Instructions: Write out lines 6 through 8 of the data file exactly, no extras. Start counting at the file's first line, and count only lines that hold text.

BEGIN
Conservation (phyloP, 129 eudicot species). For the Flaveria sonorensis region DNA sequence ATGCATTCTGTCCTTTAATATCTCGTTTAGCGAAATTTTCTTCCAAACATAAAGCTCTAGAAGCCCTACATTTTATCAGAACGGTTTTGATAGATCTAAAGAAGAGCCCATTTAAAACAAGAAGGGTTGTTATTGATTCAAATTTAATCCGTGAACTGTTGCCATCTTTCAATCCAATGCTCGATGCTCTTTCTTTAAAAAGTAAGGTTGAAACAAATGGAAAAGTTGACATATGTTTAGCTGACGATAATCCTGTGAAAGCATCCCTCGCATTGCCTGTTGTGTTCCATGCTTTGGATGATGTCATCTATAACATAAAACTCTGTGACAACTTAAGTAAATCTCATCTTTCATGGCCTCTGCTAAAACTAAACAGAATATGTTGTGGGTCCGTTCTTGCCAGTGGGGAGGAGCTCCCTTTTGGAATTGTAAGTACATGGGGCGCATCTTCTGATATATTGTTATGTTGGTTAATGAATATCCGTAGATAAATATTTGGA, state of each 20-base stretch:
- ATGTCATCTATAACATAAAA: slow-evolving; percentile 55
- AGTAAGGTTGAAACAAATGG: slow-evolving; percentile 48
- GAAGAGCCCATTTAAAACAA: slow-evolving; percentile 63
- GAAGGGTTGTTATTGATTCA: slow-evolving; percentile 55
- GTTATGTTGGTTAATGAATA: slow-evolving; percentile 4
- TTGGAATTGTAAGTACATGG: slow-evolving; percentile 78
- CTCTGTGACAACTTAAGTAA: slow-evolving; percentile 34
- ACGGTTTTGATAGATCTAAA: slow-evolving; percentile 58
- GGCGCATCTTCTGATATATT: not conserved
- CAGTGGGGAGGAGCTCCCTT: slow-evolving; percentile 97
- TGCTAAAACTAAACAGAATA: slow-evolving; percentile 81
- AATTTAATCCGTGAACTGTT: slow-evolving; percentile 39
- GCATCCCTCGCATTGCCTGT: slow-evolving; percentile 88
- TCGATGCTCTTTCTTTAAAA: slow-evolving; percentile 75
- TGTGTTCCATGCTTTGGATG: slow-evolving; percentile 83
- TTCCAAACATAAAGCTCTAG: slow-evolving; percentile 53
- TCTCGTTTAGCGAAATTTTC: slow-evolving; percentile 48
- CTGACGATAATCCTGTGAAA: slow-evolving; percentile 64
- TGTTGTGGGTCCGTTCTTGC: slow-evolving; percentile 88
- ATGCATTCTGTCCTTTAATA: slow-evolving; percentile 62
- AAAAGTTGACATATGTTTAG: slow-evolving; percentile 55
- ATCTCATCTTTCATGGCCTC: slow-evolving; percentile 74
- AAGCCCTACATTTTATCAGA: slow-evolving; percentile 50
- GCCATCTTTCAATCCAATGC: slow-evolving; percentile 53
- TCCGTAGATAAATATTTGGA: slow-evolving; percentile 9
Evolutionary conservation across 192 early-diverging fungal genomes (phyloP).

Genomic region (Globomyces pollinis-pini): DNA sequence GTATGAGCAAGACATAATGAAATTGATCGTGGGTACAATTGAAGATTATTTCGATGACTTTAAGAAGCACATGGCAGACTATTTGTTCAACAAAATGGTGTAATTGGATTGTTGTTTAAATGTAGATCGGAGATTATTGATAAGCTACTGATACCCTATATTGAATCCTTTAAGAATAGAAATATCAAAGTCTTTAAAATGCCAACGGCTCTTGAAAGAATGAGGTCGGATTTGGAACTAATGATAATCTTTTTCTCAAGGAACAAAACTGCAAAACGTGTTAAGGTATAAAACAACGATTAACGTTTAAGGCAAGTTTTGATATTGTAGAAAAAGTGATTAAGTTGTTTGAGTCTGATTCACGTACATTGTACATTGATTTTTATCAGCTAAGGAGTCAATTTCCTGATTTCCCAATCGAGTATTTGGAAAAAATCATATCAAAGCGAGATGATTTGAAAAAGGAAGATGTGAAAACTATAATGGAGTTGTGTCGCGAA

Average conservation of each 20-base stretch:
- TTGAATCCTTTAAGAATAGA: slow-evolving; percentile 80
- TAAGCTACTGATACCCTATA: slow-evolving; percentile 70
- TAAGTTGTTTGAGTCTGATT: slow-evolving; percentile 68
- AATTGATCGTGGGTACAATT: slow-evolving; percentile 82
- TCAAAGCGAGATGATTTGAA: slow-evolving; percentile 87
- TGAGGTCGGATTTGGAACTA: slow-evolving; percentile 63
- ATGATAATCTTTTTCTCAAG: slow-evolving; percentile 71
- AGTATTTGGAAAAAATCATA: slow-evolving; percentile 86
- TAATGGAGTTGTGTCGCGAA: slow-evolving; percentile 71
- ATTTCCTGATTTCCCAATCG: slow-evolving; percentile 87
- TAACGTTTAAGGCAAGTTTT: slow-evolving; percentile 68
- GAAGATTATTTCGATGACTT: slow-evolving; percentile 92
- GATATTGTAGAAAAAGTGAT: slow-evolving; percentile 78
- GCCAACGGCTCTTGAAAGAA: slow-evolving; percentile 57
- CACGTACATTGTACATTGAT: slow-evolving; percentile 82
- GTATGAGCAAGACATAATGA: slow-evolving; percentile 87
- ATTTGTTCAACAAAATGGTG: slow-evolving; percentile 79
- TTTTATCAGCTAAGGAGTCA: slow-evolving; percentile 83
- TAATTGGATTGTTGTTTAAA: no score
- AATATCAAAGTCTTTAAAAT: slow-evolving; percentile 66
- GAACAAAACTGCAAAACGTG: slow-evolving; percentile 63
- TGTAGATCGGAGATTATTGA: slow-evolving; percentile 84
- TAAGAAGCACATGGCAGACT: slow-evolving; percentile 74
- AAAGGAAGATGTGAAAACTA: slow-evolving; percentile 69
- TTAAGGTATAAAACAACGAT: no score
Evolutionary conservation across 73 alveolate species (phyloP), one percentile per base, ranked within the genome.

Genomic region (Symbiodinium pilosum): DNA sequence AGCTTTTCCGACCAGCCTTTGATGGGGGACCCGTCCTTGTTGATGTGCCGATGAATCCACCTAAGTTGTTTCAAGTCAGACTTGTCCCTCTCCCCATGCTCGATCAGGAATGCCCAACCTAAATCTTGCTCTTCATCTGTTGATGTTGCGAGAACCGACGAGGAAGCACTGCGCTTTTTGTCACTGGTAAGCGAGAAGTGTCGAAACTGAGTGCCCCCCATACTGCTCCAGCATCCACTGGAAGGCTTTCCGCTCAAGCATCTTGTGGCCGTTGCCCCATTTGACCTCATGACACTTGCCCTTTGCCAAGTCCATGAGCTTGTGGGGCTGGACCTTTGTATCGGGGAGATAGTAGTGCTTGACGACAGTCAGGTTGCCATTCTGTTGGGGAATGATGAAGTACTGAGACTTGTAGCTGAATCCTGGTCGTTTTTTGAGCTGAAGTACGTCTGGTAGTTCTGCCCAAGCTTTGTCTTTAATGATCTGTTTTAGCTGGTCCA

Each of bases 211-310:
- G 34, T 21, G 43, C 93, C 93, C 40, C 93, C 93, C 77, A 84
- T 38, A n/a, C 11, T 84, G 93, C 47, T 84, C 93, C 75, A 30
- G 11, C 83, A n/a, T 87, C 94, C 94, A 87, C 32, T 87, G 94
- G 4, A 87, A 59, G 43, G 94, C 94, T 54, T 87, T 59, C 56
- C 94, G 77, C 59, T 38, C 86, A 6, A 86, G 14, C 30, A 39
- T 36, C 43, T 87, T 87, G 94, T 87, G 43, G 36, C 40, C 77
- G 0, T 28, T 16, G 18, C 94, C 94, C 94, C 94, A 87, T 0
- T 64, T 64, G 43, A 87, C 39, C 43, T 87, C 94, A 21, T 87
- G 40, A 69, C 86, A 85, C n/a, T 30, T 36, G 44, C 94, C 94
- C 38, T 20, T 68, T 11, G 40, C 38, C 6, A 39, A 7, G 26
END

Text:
- GTTATGTTGGTTAATGAATA: slow-evolving; percentile 4
- TTGGAATTGTAAGTACATGG: slow-evolving; percentile 78
- CTCTGTGACAACTTAAGTAA: slow-evolving; percentile 34